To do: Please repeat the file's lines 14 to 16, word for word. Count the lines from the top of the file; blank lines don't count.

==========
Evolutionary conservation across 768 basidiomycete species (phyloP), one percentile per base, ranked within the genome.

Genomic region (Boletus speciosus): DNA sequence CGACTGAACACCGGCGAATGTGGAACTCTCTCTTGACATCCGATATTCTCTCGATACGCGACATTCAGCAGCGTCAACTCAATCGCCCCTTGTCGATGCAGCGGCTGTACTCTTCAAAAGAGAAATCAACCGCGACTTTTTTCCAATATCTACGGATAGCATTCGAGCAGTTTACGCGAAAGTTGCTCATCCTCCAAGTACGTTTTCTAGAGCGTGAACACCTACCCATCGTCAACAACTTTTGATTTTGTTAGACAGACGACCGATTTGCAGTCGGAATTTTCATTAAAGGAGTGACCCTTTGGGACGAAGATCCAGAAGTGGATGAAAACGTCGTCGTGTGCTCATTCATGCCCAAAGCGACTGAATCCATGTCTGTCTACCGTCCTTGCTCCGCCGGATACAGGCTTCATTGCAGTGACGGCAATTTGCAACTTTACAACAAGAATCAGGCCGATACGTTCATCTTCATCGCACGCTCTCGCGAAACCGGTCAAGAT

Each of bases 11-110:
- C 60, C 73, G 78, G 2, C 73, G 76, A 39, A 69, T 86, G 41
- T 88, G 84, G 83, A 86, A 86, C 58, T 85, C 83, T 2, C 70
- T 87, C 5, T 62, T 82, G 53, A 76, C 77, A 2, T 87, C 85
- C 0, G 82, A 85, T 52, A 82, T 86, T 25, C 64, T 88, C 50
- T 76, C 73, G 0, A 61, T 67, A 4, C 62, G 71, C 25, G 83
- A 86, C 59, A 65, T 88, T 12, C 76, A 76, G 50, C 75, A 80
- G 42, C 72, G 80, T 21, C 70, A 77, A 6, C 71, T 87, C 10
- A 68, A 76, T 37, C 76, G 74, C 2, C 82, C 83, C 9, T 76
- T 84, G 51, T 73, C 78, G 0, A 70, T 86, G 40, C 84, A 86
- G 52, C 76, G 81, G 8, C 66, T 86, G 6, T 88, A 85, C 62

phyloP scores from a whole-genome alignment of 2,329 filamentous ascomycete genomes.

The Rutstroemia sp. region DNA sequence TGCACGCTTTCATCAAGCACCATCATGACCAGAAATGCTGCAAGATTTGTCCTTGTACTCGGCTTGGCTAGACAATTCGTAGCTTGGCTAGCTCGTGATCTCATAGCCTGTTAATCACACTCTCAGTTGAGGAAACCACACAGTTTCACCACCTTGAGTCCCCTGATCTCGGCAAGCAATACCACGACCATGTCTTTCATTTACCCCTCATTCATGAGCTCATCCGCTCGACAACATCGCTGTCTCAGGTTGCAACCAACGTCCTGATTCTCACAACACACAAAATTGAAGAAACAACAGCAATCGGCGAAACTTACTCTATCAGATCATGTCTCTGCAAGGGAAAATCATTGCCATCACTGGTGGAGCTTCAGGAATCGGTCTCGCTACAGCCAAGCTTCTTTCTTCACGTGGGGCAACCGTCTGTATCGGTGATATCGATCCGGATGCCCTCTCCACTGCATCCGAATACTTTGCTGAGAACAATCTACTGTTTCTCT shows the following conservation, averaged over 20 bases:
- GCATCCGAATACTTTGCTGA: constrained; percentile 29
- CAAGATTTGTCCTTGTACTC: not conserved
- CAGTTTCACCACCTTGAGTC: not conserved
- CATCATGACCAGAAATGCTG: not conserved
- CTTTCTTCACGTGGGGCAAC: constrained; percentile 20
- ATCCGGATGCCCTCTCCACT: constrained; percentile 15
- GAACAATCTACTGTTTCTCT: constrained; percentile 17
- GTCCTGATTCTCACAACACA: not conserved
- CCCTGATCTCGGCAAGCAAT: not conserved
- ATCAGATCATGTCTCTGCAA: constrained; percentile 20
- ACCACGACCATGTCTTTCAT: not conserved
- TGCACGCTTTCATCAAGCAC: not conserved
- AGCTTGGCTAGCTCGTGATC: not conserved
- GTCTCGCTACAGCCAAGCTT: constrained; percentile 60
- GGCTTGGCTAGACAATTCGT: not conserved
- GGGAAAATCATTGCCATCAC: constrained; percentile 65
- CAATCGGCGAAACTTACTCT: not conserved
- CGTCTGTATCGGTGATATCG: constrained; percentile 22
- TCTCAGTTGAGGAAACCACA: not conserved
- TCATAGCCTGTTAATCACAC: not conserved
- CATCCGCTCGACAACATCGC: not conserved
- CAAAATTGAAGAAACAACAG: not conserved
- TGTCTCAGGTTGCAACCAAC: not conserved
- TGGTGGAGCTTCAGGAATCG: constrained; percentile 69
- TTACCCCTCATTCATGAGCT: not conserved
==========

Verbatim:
phyloP scores from a whole-genome alignment of 2,329 filamentous ascomycete genomes.

The Rutstroemia sp. region DNA sequence TGCACGCTTTCATCAAGCACCATCATGACCAGAAATGCTGCAAGATTTGTCCTTGTACTCGGCTTGGCTAGACAATTCGTAGCTTGGCTAGCTCGTGATCTCATAGCCTGTTAATCACACTCTCAGTTGAGGAAACCACACAGTTTCACCACCTTGAGTCCCCTGATCTCGGCAAGCAATACCACGACCATGTCTTTCATTTACCCCTCATTCATGAGCTCATCCGCTCGACAACATCGCTGTCTCAGGTTGCAACCAACGTCCTGATTCTCACAACACACAAAATTGAAGAAACAACAGCAATCGGCGAAACTTACTCTATCAGATCATGTCTCTGCAAGGGAAAATCATTGCCATCACTGGTGGAGCTTCAGGAATCGGTCTCGCTACAGCCAAGCTTCTTTCTTCACGTGGGGCAACCGTCTGTATCGGTGATATCGATCCGGATGCCCTCTCCACTGCATCCGAATACTTTGCTGAGAACAATCTACTGTTTCTCT shows the following conservation, averaged over 20 bases:
- GCATCCGAATACTTTGCTGA: constrained; percentile 29